7 Smart Women in Prison Films & TV Series Besides Orange Is The New Black

Before Orange is the New Black (whose latest season premieres on Netflix today), media dealing with women in prison (WIP) often had a bad reputation. ‘70s and early ‘80s WIP exploitation films like Chained Heat (Paul Nicolas, 1983) were critically panned and described by many as sleazy, seedy, rape-y, off-putting and dumb, although they have their ardent fans. Orange is the New Black took the basic WIP narrative structure (a naïve outsider enters a women’s prison and learns how to function there) and made it smart, adding a healthy dose of character development and social commentary. However, it was not the first to do so. Today, we feature six smart WIP films and one TV series to check out when you’re done binge-watching.


Caged (John Cromwell, 1950)

One usually doesn’t put the phrases “Oscar nominated” and “women in prison film” in the same sentence, and yet one must when discussing Caged. This classic, which laid out a set of tropes that WIP films and TV shows have used ever since, snagged three Oscar nominations: Best Actress in a Leading Role for Eleanor Parker, Best Actress in a Supporting Role for Hope Emerson, and Best Writing, Story, and Screenplay for Bernard C. Schoenfeld and Virginia Kellogg. Kellogg pulled some strings and actually incarcerated herself in a women’s prison to conduct research for her book Women Without Men, which inspired the movie. 19-year-old Marie (Parker) gets thrown in prison for being an accomplice to her deceased husband’s armed robbery. Her experiences of vicious politics among the prisoners and abuse from the cruel matron (Evelyn Harper, butching it up in an iconic role) turn her from a naïve, scared little flower into a hardened, ruthless woman. If you’re creative, think of Caged as the origin story of The Sound of Music’s villainous Baroness Schrader (played by Parker in 1965).


Terminal Island (Stephanie Rothman, 1973)

Stephanie Rothman is legendary among fans of feminist exploitation films. Trained by Roger Corman, Rothman was known for infusing her films with a feminist and surprisingly artsy sensibility. She eventually left Corman’s New World Pictures to run the film division of Dimension Pictures with her husband, Charles S. Swartz. Terminal Island was one of her most successful pictures for Dimension. The film foresees the plots of both the Steve Austin trash classic The Condemned (Scott Wiper, 2007) and the blockbuster Hunger Games books and movies. The film takes place on Devil’s Island, where the government sends murder convicts for life, expecting them to fight to the death. Carmen, a tough young woman, arrives on the island to find an oppressive society led by Bobby. He enslaves the local female population and rules with an iron fist. In a classic Rothman move, some of the more freethinking prisoners (including a young Tom Selleck!) work to overthrow the social system. They create a new, harmonious society that rejects both misogyny and violence. This might be the only women (and men) in prison film with a feel good ending.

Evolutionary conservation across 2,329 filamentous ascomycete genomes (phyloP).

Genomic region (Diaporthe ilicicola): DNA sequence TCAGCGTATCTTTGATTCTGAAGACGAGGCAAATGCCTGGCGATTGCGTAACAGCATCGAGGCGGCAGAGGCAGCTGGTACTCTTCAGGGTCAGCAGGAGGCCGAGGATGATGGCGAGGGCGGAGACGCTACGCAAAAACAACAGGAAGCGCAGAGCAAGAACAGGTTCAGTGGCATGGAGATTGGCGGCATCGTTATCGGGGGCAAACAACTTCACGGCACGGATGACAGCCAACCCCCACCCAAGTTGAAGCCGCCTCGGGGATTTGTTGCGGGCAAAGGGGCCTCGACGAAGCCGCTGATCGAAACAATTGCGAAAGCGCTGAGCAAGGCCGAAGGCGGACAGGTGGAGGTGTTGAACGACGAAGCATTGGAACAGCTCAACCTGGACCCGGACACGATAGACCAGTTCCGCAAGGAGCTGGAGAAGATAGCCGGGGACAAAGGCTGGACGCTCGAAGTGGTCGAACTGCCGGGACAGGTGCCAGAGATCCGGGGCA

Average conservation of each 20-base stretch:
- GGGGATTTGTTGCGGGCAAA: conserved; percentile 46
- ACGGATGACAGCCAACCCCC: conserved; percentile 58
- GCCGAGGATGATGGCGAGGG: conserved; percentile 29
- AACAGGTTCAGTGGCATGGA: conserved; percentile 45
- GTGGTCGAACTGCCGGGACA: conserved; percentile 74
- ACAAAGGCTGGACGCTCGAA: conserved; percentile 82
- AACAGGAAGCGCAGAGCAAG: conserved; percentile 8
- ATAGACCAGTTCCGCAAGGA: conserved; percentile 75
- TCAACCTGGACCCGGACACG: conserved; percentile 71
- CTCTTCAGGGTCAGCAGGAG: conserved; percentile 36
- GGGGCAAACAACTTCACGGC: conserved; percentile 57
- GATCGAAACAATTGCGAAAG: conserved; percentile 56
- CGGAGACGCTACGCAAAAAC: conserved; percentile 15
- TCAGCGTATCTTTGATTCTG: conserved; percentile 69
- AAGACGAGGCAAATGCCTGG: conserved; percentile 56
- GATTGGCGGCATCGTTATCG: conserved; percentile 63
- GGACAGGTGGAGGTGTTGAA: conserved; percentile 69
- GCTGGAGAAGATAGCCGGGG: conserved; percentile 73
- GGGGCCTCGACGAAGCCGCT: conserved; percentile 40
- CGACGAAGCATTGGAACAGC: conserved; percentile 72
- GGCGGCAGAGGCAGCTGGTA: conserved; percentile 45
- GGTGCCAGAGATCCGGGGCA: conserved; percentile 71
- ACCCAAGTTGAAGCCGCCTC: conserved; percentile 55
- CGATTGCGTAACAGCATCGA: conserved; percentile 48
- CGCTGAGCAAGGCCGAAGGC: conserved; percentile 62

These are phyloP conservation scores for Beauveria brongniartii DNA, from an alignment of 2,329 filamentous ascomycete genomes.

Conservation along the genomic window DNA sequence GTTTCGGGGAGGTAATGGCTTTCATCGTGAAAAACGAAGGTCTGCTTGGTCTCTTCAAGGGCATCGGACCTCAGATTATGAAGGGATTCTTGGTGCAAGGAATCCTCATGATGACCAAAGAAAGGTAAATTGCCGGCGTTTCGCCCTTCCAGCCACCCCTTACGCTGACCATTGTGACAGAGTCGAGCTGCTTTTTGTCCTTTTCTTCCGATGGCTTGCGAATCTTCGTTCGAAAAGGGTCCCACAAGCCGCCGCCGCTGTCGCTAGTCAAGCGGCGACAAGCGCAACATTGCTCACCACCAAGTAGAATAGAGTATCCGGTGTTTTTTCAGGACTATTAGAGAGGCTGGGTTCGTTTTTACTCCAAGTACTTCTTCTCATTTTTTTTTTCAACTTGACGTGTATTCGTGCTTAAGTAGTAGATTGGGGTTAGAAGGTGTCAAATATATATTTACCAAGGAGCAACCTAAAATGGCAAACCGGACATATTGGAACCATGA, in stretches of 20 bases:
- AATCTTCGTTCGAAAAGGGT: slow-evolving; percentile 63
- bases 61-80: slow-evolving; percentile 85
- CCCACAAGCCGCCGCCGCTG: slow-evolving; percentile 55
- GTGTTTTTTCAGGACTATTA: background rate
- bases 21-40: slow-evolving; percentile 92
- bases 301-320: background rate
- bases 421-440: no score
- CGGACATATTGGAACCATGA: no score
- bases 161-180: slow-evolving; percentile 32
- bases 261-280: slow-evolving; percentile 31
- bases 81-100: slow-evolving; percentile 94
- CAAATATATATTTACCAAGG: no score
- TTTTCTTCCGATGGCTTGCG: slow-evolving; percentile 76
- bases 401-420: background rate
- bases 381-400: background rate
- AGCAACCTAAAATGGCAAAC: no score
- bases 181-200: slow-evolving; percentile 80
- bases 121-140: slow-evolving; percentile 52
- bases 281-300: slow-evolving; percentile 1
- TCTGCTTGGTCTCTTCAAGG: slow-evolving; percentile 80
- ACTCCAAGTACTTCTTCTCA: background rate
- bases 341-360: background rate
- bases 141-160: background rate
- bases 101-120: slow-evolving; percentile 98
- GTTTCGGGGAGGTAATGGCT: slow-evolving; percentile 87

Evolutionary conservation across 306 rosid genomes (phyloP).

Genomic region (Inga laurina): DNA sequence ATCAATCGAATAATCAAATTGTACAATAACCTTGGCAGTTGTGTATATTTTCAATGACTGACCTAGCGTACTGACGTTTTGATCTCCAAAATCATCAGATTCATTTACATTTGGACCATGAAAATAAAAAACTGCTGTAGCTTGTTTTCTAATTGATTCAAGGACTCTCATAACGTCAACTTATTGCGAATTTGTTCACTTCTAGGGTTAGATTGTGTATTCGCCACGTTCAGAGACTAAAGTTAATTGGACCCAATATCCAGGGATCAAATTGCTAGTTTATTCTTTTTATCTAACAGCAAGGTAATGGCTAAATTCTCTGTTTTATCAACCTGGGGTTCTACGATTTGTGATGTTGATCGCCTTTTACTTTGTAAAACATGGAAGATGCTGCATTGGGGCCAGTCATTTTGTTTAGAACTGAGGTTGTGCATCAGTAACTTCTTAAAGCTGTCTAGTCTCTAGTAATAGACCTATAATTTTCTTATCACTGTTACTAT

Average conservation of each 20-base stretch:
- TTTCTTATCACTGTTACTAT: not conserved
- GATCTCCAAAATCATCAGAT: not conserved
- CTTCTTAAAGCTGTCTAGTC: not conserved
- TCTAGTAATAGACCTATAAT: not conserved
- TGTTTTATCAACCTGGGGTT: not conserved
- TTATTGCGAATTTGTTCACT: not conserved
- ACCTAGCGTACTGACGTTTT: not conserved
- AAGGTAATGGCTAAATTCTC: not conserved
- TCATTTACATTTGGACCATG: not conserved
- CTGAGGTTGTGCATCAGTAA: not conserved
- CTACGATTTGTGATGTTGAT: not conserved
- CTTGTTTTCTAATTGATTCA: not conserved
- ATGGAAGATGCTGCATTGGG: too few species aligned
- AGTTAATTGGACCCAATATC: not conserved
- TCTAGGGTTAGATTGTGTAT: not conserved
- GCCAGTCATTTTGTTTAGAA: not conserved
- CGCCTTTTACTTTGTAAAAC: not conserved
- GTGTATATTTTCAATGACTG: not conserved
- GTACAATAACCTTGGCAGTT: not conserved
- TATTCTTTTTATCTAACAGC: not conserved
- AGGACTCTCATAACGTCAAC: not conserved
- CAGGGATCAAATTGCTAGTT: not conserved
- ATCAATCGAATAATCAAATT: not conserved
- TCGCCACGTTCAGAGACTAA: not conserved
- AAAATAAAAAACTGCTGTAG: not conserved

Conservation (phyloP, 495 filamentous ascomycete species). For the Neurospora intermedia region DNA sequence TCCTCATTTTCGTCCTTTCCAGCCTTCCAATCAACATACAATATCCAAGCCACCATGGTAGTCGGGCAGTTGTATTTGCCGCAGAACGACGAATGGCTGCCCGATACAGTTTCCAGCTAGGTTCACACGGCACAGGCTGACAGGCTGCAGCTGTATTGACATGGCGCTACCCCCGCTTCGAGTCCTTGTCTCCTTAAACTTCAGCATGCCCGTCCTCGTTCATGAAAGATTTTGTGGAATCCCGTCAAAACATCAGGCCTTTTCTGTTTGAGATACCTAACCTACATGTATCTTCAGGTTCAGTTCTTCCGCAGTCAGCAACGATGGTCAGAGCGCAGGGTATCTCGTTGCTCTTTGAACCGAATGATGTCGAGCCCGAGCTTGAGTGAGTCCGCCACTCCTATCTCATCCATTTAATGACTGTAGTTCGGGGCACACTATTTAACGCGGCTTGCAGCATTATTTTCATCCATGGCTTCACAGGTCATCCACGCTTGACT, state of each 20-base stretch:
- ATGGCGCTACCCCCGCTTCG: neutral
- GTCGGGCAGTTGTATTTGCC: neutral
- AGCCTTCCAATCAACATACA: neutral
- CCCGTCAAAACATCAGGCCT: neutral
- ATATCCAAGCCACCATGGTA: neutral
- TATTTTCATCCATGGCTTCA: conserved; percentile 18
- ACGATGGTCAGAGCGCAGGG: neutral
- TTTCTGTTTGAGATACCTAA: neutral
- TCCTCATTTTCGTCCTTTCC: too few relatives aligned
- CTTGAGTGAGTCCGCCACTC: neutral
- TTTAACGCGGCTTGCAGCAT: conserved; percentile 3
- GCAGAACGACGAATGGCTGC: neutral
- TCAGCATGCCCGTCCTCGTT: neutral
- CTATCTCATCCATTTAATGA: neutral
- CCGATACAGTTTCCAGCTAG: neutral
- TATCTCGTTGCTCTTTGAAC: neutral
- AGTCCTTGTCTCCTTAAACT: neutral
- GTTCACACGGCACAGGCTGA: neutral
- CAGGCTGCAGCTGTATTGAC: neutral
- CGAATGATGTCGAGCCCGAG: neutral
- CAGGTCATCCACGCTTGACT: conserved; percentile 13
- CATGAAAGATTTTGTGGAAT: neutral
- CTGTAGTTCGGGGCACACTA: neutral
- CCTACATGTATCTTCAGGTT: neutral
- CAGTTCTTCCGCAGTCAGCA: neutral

WARNING: THIS CLIP IS NOT SAFE FOR WORK


Caged Heat (Jonathan Demme, 1974)

Legendary writer-director Jonathan Demme (Stop Making Sense! [1984].Something Wild [1986], and The Silence of the Lambs [1991]) made his directorial debut with this Roger Corman-produced WIP flick, which is both an effective entry in the genre and a classic sendup. It has the usual plot: Narcs bust an innocent-ish girl named Jacqueline (Erica Gavin) for drugs and force her into women’s penitentiary hell, which is lorded over by the evil, wheelchair bound warden McQueen (the great Barbara Steele). There she faces the usual lesbianism and inmate antagonism, and unusually grotesque medical experiments. However, Caged Heat stands out from the bunch because Demme (who also wrote the film’s screenplay) takes time developing his characters. He establishes each woman’s subjectivity by giving her a fantasy sequence, a plot device that we’ll see used again in 2002’s Chicago. The film also comments on how the government-sanctioned social structure of the women’s prison mentally and emotionally harms those who are stuck there. Even the evil McQueen is made slightly sympathetic (or, at least, understandable) when she daydreams about performing a cabaret act—out of wheelchair—in a nightclub, a la Marlene Dietrich in The Blue Angel (Josef von Sternberg, 1930). The movie takes a refreshing feminist turn when its female prisoners band together at the end to stage a big escape. In addition to having a phenomenal director and a dynamite cast, Caged Heat benefits from cinematography by Tak Fujimoto (who’d go on to photograph contemporary classics like The Silence of the Lambsand The Sixth Sense [1999]) and music by former Velvet Underground member John Cale.